Other establishments stayed open.

Haymarket Cafe served people who could pay with cash, using the grill to heat hot water for coffee and tea.

“As long as we have running water ... we’re able to keep it going,” Hilary Talbot, Haymarket’s general manager, said.

Northampton’s Police Department had officers directing traffic at intersections, taking the place of traffic lights affected by the outage. Police Capt. John Cartledge said that the department was dealing with a flood of calls because many alarm systems go off when power is cut.

“It’s mostly alarm calls and traffic type situations,” said Cartledge, who noted that the State Police and people who would be off duty had been called in to help with the volume.

School also continued on; students were not dismissed.

“Students were already in school when power went out,” Northampton Schools Superintendent John Provost said.

When power was lost, an assembly was underway at Jackson Street School that included parents. It was reported to Provost that parents were impressed by the school’s calm and orderly response, a response that was aided by the fact that an outage had occurred there last week.

Despite only being able to offer basic haircuts, as blow drying and coloring were taken off the menu due to lack of power, Changes Salon also kept its doors open, although cash was still the order of the day.

“It’s all I came in for,” said customer Suzanne Love, who said she normally lets her hair air dry anyway.

The Baker’s Pin kitchen supply store was another establishment that soldiered on through a lack of power.

“We’re a kitchen store a week before Thanksgiving,” said owner Lisa Greco.

However, in addition to cash, the store also took checks and credit cards, if customers were comfortable having their credit card numbers written down and processed later. Greco noted that a number of the shop’s customers are longtime patrons.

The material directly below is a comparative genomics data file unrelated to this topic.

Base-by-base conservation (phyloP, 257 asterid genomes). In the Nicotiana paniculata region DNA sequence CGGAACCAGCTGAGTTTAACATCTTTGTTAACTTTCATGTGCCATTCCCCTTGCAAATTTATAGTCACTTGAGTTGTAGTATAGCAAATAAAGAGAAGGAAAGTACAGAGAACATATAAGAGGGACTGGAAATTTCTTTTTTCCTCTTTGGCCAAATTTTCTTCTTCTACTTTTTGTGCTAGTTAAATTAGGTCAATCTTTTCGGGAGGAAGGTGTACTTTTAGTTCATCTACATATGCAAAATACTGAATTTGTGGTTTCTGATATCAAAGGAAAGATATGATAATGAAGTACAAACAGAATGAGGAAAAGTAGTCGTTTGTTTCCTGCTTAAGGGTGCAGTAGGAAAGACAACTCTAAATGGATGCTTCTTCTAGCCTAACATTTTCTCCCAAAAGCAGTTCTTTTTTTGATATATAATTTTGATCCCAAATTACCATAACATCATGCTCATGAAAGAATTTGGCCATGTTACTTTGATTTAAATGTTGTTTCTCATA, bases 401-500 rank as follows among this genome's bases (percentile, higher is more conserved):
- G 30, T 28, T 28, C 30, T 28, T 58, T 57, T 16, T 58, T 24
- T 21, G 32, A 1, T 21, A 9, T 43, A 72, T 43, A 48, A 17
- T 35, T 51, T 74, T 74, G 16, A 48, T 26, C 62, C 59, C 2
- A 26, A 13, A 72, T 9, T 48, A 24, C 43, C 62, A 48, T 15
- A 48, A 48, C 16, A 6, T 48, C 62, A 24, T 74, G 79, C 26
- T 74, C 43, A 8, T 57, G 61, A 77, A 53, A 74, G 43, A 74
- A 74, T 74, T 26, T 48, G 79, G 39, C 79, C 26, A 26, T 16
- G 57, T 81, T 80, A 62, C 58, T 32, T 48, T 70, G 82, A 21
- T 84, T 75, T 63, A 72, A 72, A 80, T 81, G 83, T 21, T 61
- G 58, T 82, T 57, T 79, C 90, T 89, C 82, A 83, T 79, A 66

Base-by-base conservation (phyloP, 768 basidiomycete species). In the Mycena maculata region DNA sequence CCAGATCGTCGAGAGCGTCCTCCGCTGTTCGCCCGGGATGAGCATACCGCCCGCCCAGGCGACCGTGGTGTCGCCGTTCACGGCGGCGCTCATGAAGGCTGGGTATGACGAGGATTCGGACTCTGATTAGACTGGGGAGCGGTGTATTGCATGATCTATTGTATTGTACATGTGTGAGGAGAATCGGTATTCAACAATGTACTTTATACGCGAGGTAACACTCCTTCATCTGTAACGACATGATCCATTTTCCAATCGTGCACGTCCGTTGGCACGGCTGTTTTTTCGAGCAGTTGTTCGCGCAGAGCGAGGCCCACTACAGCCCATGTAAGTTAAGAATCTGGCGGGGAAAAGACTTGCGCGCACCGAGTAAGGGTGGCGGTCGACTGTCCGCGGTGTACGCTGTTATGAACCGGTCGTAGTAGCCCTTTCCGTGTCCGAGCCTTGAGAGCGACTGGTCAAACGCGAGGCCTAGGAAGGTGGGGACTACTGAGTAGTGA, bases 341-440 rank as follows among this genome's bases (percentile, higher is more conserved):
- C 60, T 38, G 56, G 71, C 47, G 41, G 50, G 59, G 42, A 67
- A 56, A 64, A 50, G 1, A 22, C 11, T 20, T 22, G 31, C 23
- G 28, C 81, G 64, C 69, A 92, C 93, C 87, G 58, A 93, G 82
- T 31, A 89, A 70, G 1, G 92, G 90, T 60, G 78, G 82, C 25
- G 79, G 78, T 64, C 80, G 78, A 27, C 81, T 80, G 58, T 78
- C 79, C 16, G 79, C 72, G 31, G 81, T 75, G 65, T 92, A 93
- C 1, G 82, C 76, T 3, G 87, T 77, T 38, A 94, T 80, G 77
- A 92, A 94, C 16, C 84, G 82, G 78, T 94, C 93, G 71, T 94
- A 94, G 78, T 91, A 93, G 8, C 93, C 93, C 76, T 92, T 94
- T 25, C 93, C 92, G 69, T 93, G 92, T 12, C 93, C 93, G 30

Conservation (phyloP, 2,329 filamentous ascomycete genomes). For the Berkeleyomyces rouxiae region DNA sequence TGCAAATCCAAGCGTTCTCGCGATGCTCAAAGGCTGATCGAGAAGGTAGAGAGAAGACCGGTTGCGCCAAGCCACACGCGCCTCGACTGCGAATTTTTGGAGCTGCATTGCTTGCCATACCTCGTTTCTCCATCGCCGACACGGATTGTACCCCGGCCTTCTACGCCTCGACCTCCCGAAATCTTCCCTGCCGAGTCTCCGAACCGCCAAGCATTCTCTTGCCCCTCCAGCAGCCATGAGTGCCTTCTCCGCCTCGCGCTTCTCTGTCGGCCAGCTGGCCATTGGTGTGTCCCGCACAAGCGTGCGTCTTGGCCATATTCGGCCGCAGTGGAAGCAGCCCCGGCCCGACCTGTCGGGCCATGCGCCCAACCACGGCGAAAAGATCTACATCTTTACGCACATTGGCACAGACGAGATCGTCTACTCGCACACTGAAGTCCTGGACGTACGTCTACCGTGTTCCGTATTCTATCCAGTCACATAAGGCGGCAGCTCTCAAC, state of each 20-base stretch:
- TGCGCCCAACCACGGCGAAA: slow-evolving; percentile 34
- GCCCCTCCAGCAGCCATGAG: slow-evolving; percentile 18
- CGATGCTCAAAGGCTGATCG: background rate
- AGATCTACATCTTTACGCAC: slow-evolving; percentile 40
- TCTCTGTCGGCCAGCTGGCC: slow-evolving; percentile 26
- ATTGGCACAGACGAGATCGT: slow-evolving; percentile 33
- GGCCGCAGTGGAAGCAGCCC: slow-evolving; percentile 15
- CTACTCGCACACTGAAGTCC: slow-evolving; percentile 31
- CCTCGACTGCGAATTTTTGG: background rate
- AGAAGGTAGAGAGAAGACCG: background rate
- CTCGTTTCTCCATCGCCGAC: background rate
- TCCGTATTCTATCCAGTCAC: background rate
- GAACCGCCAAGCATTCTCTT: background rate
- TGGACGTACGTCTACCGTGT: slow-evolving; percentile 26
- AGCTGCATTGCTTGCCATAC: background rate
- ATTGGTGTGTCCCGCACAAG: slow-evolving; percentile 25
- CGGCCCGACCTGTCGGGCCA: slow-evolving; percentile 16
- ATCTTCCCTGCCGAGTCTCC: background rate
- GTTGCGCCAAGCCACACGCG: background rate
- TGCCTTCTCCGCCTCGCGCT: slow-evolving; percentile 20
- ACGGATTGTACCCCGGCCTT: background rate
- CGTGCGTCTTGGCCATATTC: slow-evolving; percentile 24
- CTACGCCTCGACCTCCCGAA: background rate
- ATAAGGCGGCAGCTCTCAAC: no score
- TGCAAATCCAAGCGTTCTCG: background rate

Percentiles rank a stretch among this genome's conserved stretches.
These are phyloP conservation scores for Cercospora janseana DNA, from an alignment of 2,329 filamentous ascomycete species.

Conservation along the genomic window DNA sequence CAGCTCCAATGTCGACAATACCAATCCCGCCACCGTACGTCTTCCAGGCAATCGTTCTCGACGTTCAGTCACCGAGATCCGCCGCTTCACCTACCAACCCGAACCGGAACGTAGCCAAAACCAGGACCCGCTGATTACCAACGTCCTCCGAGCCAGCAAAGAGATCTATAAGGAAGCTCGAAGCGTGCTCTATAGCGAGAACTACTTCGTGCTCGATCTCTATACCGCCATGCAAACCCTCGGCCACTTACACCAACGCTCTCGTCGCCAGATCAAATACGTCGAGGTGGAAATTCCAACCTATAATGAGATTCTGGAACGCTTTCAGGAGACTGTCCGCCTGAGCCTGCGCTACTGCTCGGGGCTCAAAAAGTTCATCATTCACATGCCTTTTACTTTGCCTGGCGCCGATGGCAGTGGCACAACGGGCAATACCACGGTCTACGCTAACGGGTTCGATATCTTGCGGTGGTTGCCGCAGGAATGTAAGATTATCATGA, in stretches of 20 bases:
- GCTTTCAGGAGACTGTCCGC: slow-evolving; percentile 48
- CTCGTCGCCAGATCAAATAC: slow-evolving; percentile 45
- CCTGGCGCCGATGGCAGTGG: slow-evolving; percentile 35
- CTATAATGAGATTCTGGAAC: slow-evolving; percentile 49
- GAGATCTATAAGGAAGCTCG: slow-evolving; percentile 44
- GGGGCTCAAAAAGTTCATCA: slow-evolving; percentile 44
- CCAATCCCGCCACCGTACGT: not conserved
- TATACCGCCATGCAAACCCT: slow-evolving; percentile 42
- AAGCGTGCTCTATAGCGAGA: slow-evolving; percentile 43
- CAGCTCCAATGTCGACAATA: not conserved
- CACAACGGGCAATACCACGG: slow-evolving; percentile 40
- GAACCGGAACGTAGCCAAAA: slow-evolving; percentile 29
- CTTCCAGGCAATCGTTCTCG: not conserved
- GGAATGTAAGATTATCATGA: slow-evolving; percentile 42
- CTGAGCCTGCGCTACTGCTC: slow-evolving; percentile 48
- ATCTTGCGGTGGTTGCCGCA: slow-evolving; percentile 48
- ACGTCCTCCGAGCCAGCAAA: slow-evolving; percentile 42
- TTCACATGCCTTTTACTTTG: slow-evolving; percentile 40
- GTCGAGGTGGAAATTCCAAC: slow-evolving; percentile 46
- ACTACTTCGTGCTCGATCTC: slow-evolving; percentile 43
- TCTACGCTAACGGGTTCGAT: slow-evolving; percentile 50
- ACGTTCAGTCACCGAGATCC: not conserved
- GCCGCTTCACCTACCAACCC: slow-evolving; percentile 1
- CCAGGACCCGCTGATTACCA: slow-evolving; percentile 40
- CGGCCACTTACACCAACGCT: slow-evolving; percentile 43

“They know us. They trust us,” she said.

A serious impact

One woman who was particularly affected by the power outage, as well as the one last week, was Catharine Morrish, a senior citizen who lives in Northampton. Morrish uses a power lift to get up to the second floor of her home, and it stopped working during both outages. Moreover, after power was restored on Wednesday, Morrish’s chair was no longer working.

“The long-term effects of these power outages go on for days after,” she said.

Morrish said that repair people won’t be able to get to her until Friday, and that she will sleep on an air mattress her neighbor put in following the incident until the lift is repaired or replaced.

Morrish had to go down the stairs when the chair wasn’t working, and ended up falling halfway down, injuring herself.

“I’ve never had so many outages,” Morrish said, who also noted another outage about a month ago.

She said that she is considering moving out of her home because of this, as well as legal action against National Grid.


Jobs



Support Local Journalism

Subscribe to the Greenfield Recorder, keeping Franklin County informed since 1792.


Greenfield Recorder

14 Hope Street
Greenfield, MA 01302-1367
Phone: (413) 772-0261
Fax: (413) 772-2906

 

Copyright © 2019 by Newspapers of Massachusetts, Inc.
Terms & Conditions - Privacy Policy